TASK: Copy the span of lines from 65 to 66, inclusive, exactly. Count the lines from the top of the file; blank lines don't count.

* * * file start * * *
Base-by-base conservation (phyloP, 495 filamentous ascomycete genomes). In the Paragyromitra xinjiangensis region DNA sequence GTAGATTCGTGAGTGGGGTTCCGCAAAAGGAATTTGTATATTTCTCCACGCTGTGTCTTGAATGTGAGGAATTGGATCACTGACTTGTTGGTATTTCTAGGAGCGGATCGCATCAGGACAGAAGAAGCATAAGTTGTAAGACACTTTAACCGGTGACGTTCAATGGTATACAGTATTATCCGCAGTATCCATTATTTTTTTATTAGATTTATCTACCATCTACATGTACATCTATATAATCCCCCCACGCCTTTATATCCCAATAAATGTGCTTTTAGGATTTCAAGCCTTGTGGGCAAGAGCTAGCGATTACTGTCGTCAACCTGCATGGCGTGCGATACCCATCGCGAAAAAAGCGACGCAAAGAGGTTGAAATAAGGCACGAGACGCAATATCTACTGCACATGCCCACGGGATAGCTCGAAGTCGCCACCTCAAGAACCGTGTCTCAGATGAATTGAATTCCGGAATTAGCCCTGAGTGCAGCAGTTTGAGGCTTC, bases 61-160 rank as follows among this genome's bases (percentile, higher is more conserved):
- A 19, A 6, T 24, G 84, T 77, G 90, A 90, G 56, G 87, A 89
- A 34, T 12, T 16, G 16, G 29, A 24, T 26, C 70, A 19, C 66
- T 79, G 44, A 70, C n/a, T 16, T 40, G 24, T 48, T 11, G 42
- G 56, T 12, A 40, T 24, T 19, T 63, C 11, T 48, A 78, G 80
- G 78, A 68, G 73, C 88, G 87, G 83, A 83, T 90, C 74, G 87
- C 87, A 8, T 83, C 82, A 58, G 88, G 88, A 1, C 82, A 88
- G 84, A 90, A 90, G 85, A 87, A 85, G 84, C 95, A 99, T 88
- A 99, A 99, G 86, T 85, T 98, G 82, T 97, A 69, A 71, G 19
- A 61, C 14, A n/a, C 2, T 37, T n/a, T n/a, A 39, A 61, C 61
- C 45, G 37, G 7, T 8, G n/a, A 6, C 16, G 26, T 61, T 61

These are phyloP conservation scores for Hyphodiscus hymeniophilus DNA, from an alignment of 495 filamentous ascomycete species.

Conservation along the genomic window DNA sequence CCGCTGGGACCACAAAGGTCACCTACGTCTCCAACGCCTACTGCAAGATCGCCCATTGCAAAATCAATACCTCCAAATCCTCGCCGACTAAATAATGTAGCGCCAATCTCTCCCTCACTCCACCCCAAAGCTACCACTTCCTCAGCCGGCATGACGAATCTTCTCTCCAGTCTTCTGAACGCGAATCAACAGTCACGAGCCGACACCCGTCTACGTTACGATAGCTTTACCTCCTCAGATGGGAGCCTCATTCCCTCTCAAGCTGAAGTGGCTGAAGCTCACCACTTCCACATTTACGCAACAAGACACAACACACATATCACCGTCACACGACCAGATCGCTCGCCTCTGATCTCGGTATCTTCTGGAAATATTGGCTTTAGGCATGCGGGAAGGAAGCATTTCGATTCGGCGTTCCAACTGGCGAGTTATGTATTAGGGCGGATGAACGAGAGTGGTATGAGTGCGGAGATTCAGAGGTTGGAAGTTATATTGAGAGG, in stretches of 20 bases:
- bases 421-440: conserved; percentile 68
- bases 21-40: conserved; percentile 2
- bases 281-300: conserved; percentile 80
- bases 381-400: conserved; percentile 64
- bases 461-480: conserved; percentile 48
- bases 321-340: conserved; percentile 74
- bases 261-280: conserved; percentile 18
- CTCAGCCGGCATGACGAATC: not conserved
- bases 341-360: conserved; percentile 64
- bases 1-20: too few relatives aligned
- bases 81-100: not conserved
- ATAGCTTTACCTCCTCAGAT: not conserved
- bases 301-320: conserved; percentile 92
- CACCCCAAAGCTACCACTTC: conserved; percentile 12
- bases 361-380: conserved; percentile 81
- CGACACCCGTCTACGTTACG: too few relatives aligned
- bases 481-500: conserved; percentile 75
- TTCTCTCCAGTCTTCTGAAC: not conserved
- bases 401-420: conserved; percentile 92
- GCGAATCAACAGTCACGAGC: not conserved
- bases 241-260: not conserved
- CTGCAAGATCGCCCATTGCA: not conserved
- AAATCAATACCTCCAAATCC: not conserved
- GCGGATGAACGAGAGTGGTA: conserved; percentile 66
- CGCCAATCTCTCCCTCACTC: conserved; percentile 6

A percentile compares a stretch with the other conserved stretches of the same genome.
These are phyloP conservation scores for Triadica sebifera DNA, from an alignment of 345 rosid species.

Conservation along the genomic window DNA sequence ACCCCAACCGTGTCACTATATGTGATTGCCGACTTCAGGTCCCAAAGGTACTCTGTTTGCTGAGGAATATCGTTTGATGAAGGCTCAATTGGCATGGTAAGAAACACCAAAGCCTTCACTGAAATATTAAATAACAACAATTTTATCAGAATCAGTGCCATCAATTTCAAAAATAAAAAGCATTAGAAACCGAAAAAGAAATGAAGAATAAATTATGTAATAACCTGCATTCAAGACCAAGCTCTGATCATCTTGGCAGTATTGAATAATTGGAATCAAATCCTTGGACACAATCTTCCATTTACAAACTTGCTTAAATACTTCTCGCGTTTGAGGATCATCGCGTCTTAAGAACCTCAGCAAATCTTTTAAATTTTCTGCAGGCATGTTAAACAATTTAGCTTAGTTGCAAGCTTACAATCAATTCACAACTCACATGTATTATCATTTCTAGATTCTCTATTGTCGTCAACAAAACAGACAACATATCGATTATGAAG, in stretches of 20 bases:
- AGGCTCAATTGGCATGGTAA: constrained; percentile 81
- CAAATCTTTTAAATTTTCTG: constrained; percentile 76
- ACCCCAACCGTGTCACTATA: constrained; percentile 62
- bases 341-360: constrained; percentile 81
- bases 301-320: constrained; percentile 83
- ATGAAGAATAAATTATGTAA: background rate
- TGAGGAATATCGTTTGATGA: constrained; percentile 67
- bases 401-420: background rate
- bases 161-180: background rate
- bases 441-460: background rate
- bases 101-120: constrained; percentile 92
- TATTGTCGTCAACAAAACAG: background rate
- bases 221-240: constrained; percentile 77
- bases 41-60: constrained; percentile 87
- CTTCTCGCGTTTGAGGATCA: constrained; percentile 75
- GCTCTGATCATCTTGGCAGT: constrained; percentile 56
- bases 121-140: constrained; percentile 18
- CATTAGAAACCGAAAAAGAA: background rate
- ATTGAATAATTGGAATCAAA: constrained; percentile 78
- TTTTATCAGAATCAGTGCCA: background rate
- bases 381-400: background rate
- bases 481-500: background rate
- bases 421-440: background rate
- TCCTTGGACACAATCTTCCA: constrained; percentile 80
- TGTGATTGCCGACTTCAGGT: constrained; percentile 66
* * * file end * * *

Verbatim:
- TCCTTGGACACAATCTTCCA: constrained; percentile 80
- TGTGATTGCCGACTTCAGGT: constrained; percentile 66